Before I begin to analyze these passages, I would like make one general observation. In both of these passages, the lost souls were not terrible people by any stretch of the imagination. The "goats" may even have been professing Christians, because they called Jesus "Lord." (It's not much of a stretch to conclude that since Matthew 7:21 says that only those who do the will of God will enter the kingdom of heaven.) The text doesn't tell us one way or the other. The only thing we know about the rich man and the "goats" is that they lacked love. In other words, they failed to do God's will to love their neighbor as themselves (Matthew 22:37-40, Galatians 5:14, James 2:8). The rich man didn't kick Lazarus when he walked past him. He just ignored him. Likewise, we don't get a laundry list of the sins of the "goats"--all we know is that they didn't seem to care about those who suffer.
So if we want to ignore everything in the Bible that say that the wages of sin is death in order to focus exclusively on these two passages, we have to face the fact that lovelessness will put us squarely in the goat camp. If we don't feel tremendous relief at the idea that nobody will be eternally tortured, we should examine our hearts and ask ourselves whether our relationship to a God of love is what it should be.
This reminds me of the story of Solomon and the two women who fought over a baby because one the women's babies died. When Solomon suggested that they cut the baby in two and give one part to each of them, one woman readily agreed and the other one asked Solomon to give the first woman the baby instead of killing him. Solomon immediately knew that the baby belonged to the last woman because of her love for him.
Likewise, our love for other people (or its absence) should tell us if we really belong to Christ. If the idea of the vast majority of people suffering excruciating pain forever and ever with no relief doesn't trouble us deeply, we either don't really believe it, we don't want to think about it, or we know nothing of love. If it's the latter, Matthew 25 and Luke 16 give us no assurance that they are not describing us.
However, I think these two passages are consistent with the rest of the Bible, and do not teach unrelenting conscious torture for the lost. In Matthew 25:46, Jesus says, "These will go away into eternal punishment, but the righteous into eternal life." The same word for "eternal" is used in both instances, so the argument goes that if the righteous will live forever, the others will also be alive and punished forever. However, the word for "eternity" is "aion," which according to Strong’s Concordance means 1) for ever, an unbroken age, perpetuity of time, eternity 2) the worlds, universe 3) period of time, age. So it doesn't definitively mean forever and ever. In fact, the word "aion" is used in Hebrews 11:3: "By faith we understand that the worlds ("aion") were prepared by the word of God." And the Bible clearly states that this universe is not forever.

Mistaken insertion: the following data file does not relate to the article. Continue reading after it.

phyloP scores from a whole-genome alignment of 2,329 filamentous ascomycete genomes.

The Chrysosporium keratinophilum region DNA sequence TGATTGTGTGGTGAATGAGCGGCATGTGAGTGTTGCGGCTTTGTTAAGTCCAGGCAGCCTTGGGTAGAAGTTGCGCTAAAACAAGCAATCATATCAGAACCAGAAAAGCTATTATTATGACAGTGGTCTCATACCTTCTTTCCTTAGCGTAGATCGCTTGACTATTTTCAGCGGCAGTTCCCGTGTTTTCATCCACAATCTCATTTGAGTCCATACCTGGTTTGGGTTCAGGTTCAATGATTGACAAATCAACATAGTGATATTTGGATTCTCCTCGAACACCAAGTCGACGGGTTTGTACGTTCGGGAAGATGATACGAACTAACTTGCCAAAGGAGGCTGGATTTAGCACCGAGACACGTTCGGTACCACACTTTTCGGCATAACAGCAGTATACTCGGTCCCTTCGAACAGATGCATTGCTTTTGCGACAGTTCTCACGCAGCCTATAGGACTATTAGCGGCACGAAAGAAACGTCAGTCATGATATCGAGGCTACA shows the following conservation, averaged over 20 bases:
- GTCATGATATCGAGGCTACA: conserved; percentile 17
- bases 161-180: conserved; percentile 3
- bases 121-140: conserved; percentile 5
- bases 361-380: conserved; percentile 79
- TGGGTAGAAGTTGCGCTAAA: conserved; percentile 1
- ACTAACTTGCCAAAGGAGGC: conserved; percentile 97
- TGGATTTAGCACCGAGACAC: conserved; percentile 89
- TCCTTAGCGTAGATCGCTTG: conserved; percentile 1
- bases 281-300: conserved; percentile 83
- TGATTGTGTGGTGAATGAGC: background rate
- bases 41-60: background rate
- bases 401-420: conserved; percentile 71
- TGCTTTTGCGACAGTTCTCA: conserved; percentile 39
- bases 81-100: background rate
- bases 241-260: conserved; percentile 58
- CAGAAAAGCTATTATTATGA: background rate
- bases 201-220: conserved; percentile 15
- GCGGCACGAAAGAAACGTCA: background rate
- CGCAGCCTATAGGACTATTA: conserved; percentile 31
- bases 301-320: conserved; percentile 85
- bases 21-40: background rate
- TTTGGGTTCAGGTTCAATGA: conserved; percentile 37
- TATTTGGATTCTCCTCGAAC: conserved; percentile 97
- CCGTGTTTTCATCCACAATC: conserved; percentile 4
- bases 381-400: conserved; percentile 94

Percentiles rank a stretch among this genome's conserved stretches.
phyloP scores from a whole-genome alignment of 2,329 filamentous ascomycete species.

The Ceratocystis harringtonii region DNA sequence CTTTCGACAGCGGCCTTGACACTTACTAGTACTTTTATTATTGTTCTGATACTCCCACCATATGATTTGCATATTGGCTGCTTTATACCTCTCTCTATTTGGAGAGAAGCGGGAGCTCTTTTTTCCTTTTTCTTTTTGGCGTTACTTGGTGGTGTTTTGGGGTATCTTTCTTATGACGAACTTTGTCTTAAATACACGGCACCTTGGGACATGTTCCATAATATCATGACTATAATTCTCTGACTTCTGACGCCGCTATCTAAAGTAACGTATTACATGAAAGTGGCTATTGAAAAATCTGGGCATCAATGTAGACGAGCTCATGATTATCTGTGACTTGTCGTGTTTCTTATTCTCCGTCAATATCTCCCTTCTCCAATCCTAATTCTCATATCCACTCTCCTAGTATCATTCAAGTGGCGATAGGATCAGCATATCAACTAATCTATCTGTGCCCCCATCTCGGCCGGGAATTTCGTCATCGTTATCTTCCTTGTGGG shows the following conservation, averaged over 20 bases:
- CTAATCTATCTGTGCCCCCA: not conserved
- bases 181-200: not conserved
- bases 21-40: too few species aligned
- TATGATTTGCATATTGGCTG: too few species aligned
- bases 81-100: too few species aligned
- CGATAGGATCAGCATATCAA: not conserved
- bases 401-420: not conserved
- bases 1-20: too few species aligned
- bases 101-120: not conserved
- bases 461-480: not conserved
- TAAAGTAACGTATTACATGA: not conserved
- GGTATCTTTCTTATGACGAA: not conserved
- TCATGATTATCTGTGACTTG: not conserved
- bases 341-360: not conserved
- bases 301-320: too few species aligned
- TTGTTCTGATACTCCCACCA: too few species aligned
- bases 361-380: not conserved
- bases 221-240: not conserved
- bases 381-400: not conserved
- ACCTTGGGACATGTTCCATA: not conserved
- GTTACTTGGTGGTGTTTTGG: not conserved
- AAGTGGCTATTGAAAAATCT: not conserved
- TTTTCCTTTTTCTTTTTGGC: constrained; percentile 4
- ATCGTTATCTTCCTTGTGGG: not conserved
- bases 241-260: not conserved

A form of the word "aion" is also used in Jude 1:7 when it says that Sodom and Gomorrah were an "example in undergoing the punishment of eternal fire." But Sodom and Gomorrah were completely annihilated. The inhabitants of these cities are not still being tortured in an unrelenting fire. If, as Jude said, these cities were an example for us, and the traditional view is correct, then we would expect to read about screaming ghosts in the fire after they died. But all we know is that the "smoke of the land ascended like the smoke of a furnace," and that "God destroyed the cities of the valley" (Genesis 19:28, 29). This is how the Bible illustrates what it means by destruction by eternal fire.
As for Luke 16:19-30, it is important to remember that since Jesus always taught in parables, this is also a parable. And that means that we have to think about what it means rather than taking everything at face value. All the parables contain symbolism. If we read this in the context of the rest of the Bible, we know that this does not represent something that has already happened. Why? Because nobody except the Son of Man has gone to heaven (John 3:13). This means that Lazarus is not a real person who went to heaven. But some say that "Abraham's bosom" is a pre-heaven for the redeemed, a place where they stay in a disembodied state until the resurrection. However, Hebrews 11:8, 13 tells us that Abraham was a great man of faith who has not yet received the promise. He is still awaiting its fulfillment, like all those who are symbolically in the bosom of Abraham, the man of great faith. Like David (Acts 2:34) and Daniel (Daniel 12:13), he is dead and buried--or rather "asleep" and awaiting the resurrection. Most likely this is a picture of Judgment Day, and the rich man would not be quite so loquacious in the real lake of fire, because, like all the examples in the Old Testament of death by divine fire, it would be sudden and complete (for example, Leviticus 10:2 and Numbers 16:35). There is no example of slow torture anywhere.
Speaking of Abraham, he said, "Shall not the Judge of all the earth do what is just?" (Genesis 18:25). Most of us fallen creatures would not torture an animal for even a few seconds. Would the God of love, who is the source of the moral law written on our hearts, torture billions of people throughout all of eternity, just for failing to receive His gracious gift of eternal life? Job 4:17 says, "Shall mortal man be more just than God? Shall a man be more pure than his maker?" The obvious answer is no.
This is the conclusion I have reached after studying for myself what the Bible has to say on the subject. But my objective is always to get you to think and never to indoctrinate. Although the word of God is infallible, I am not, and I invite you to study this subject for yourself. I welcome your thoughts, and any correction, in the comments.